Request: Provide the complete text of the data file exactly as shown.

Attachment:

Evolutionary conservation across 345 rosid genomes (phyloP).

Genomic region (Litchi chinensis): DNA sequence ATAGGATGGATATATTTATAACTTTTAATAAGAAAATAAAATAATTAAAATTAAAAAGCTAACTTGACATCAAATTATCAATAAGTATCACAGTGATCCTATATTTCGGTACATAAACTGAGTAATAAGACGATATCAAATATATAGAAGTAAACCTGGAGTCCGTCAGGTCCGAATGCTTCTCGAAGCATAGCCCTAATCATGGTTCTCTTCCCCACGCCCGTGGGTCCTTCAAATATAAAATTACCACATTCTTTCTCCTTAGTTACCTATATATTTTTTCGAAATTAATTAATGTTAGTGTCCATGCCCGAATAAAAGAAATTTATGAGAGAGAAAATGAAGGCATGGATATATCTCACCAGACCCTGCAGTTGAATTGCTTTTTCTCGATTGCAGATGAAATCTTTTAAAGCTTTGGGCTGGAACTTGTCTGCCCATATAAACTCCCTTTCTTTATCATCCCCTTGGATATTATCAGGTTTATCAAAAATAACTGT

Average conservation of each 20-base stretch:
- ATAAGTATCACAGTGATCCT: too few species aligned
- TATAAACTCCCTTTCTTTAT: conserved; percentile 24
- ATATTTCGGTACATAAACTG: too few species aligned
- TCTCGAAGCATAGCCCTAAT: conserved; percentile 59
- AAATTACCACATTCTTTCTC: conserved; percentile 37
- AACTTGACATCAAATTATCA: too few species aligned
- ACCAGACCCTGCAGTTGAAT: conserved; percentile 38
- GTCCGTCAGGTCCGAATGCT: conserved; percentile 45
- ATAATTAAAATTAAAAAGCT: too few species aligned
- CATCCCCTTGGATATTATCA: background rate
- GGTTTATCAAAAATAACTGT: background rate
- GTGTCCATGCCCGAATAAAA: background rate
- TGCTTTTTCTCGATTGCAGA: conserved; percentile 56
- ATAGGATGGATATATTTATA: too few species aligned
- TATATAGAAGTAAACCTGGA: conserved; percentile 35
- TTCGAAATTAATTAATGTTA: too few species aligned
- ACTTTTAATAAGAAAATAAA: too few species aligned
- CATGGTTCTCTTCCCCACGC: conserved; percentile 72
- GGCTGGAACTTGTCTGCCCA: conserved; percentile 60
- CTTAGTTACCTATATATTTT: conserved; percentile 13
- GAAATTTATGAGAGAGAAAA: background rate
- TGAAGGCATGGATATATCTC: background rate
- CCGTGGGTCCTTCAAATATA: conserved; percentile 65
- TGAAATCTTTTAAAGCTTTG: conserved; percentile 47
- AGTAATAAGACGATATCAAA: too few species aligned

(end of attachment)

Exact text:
Evolutionary conservation across 345 rosid genomes (phyloP).

Genomic region (Litchi chinensis): DNA sequence ATAGGATGGATATATTTATAACTTTTAATAAGAAAATAAAATAATTAAAATTAAAAAGCTAACTTGACATCAAATTATCAATAAGTATCACAGTGATCCTATATTTCGGTACATAAACTGAGTAATAAGACGATATCAAATATATAGAAGTAAACCTGGAGTCCGTCAGGTCCGAATGCTTCTCGAAGCATAGCCCTAATCATGGTTCTCTTCCCCACGCCCGTGGGTCCTTCAAATATAAAATTACCACATTCTTTCTCCTTAGTTACCTATATATTTTTTCGAAATTAATTAATGTTAGTGTCCATGCCCGAATAAAAGAAATTTATGAGAGAGAAAATGAAGGCATGGATATATCTCACCAGACCCTGCAGTTGAATTGCTTTTTCTCGATTGCAGATGAAATCTTTTAAAGCTTTGGGCTGGAACTTGTCTGCCCATATAAACTCCCTTTCTTTATCATCCCCTTGGATATTATCAGGTTTATCAAAAATAACTGT

Average conservation of each 20-base stretch:
- ATAAGTATCACAGTGATCCT: too few species aligned
- TATAAACTCCCTTTCTTTAT: conserved; percentile 24
- ATATTTCGGTACATAAACTG: too few species aligned
- TCTCGAAGCATAGCCCTAAT: conserved; percentile 59
- AAATTACCACATTCTTTCTC: conserved; percentile 37
- AACTTGACATCAAATTATCA: too few species aligned
- ACCAGACCCTGCAGTTGAAT: conserved; percentile 38
- GTCCGTCAGGTCCGAATGCT: conserved; percentile 45
- ATAATTAAAATTAAAAAGCT: too few species aligned
- CATCCCCTTGGATATTATCA: background rate
- GGTTTATCAAAAATAACTGT: background rate
- GTGTCCATGCCCGAATAAAA: background rate
- TGCTTTTTCTCGATTGCAGA: conserved; percentile 56
- ATAGGATGGATATATTTATA: too few species aligned
- TATATAGAAGTAAACCTGGA: conserved; percentile 35
- TTCGAAATTAATTAATGTTA: too few species aligned
- ACTTTTAATAAGAAAATAAA: too few species aligned
- CATGGTTCTCTTCCCCACGC: conserved; percentile 72
- GGCTGGAACTTGTCTGCCCA: conserved; percentile 60
- CTTAGTTACCTATATATTTT: conserved; percentile 13
- GAAATTTATGAGAGAGAAAA: background rate
- TGAAGGCATGGATATATCTC: background rate
- CCGTGGGTCCTTCAAATATA: conserved; percentile 65
- TGAAATCTTTTAAAGCTTTG: conserved; percentile 47
- AGTAATAAGACGATATCAAA: too few species aligned